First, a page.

Origin Stories: Feeling at home living the Canadian dream
After making a go of it in America, this family from India found their home in Halifax.
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In 2010, Pradeep Majumdar lost his job. He and his wife Meenakshi were in America on work visas. And they had $200 left in the bank.
They considered ending their seven-year stint in the land of opportunity and going back home to India.
Instead, Meenakshi suggested they go camping.
So they hit the local Wal-Mart, loaded up on gear and drove to upstate New York.
They spent the weekend in the woods. And on the drive home he got a call: a job interview. A week later they were on the road heading to Virginia to start again — again. And it wouldn’t be the last time.
“We have nothing to lose,” he said, reflecting on that camping trip. “Either we go back, or we stay and give it a shot again.”
Within months of moving to Virginia the couple bought a house. And when life finally started feeling stable, they welcomed a baby boy, Onir, in 2014.
But after years of trying to make it in America, shelling out thousands for a master’s degree and fees for immigration lawyers, buying a house, and starting a family, Pradeep and Meenakshi made the decision to move to Halifax last November. Donald Trump had just won the presidency, and life for immigrants looked to become even more precarious. They haven’t looked back.
“Today whenever me and my wife have our morning coffee we look at the ocean and remember those old days and we feel so blessed that we made a right decision and moved to Canada,” he wrote in an email.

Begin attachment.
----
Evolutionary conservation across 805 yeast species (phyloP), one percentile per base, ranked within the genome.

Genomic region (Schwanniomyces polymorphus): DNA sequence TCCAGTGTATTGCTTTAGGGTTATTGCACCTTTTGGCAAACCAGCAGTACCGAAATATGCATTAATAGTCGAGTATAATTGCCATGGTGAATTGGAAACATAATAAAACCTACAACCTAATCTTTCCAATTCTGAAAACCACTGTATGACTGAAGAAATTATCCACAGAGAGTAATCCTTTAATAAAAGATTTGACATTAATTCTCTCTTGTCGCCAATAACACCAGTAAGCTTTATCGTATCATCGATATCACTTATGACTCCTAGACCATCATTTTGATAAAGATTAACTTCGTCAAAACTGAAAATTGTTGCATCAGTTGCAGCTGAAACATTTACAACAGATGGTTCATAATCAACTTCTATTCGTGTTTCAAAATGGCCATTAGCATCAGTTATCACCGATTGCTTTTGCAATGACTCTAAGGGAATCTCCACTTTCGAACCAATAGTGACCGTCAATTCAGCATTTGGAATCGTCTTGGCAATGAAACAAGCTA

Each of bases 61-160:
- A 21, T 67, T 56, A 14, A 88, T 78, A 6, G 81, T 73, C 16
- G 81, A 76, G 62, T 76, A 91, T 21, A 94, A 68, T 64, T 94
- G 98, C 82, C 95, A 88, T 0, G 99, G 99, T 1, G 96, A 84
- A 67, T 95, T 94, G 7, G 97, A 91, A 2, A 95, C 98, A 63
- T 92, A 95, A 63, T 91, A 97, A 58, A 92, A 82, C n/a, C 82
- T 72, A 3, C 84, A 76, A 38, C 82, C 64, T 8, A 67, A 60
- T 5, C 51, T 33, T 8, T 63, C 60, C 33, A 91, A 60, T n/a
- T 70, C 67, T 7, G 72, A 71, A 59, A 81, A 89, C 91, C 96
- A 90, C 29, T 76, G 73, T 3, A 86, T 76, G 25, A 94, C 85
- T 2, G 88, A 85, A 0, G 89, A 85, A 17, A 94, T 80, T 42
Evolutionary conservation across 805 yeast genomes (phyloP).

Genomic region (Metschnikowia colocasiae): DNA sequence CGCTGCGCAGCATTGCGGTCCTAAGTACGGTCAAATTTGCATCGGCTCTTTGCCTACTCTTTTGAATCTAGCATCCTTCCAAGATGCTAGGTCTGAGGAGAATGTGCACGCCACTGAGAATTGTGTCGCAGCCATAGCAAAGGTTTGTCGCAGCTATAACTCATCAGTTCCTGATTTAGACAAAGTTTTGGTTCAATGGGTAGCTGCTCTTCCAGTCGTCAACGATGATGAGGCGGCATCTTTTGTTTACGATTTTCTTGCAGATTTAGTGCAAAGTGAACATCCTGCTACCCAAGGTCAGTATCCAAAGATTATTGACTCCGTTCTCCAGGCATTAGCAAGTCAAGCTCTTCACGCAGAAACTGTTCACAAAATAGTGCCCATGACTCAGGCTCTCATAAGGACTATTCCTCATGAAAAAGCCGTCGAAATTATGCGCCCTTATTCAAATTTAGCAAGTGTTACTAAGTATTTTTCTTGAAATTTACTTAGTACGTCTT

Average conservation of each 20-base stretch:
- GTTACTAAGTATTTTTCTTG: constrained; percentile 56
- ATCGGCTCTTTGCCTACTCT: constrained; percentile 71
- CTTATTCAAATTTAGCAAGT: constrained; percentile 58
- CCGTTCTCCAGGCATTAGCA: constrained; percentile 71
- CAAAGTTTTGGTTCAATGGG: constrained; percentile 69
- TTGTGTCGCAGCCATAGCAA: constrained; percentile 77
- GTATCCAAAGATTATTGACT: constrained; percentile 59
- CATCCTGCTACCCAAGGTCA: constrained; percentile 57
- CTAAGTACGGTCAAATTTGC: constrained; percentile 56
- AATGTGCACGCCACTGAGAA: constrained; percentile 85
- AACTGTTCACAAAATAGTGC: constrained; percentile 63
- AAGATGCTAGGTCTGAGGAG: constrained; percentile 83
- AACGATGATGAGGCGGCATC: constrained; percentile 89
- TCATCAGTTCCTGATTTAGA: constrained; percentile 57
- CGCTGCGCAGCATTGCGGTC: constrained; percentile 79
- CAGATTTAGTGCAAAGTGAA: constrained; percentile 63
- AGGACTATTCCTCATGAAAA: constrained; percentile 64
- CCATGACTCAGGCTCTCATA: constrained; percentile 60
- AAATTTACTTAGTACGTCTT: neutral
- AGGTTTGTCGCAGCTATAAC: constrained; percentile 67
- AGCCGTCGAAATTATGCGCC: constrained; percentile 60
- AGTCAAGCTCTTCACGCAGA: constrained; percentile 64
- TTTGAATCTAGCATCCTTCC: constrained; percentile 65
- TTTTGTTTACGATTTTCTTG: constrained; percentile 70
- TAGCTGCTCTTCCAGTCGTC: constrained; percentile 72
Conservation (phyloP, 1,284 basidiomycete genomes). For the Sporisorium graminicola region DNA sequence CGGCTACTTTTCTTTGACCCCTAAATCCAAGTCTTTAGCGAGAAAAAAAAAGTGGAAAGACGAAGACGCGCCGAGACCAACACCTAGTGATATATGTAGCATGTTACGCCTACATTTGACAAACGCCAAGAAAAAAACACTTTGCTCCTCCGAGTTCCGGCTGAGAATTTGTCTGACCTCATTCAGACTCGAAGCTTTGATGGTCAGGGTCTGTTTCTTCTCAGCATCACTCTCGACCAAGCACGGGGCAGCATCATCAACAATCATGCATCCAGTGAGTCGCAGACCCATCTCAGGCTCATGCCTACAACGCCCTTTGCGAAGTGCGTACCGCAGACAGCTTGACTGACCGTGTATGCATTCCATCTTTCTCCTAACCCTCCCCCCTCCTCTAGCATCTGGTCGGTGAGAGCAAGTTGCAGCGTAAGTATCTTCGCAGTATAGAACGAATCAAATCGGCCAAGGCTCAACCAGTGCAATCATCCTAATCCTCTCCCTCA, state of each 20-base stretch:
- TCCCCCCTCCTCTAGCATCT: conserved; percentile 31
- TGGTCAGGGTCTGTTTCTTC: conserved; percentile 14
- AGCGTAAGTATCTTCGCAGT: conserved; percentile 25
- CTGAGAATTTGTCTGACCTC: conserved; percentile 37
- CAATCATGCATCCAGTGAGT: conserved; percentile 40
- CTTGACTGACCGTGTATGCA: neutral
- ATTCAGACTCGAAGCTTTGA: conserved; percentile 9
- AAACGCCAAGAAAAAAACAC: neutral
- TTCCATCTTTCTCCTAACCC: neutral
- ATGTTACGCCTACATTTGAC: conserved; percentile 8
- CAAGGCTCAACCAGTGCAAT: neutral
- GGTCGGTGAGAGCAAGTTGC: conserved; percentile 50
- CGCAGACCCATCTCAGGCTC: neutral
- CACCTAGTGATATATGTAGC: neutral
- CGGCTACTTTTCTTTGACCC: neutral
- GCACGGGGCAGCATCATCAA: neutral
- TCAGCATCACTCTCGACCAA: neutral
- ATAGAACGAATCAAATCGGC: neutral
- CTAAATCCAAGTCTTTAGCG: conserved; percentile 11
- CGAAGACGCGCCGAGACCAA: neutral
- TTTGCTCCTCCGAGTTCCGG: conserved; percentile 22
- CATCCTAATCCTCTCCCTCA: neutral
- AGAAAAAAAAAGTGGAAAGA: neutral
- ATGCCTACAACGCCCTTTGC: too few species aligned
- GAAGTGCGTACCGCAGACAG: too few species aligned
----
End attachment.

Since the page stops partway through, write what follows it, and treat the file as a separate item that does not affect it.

“In a few months we have explored many places like Quebec City, Montreal, Ottawa, Toronto and many places in Nova Scotia and New Brunswick. The more we explore, the more we fall in love with this place.”
It was falling in love with Meenakshi that Pradeep credits for every success in his life.
Both were born in India. He from a modest Bengali family, she a wealthy Punjabi one. It was a cultural divide that took “some struggle” to make their parents understand and accept, he said. But after building a solid friendship, the pair started talking about the future.
“When you talk to a person like this who accepts you for who you are, not because you’re coming from a rich background or something, then you feel more connected,” he said.
“No matter what hurdles, you get hurdles in your life, still you will overcome because you’ve got someone to support you.”
They supported one another through their time in Virginia. And when the life they were building started to feel on shaky ground, when they learned citizenship could be 20 years away.
Pradeep looked to Canada on the advice of friends.
“You definitely need a place where you’d like to raise your family, you’d like to feel safe, you’d like to enjoy life,” he said.
In many ways Canada and the U.S. are quite similar, Pradeep said. But aspects of American life, like the gun culture and high cost of health care, had weighed on his mind.
When his visa renewal was rejected, the couple took it as a sign and pushed ahead with their plans to move to Canada.
They left just before Trump became president. Though Pradeep doesn’t cite his election as a main reason for leaving, he said many of his friends from India who had already moved to the U.S. or were considering it are rethinking that choice.
“In the back of their mind, they are thinking maybe now is not a good time to stay in the U.S.”
Since arriving on the east coast, the couple have started their own IT company, something Pradeep said they couldn’t do in America. But most importantly, he said, Canada was welcoming.
“You’re not painted as an outsider,” he said. “It’s friendly. It’s welcoming. Everybody enjoys their life. I hadn’t felt that in the States.”
“In Canada, you feel home.”
What I miss most
I miss my family back in India which includes my parents, my brother and also my friends. Although the tickets are expensive, still now I can travel to India to meet them or they can come here to meet us.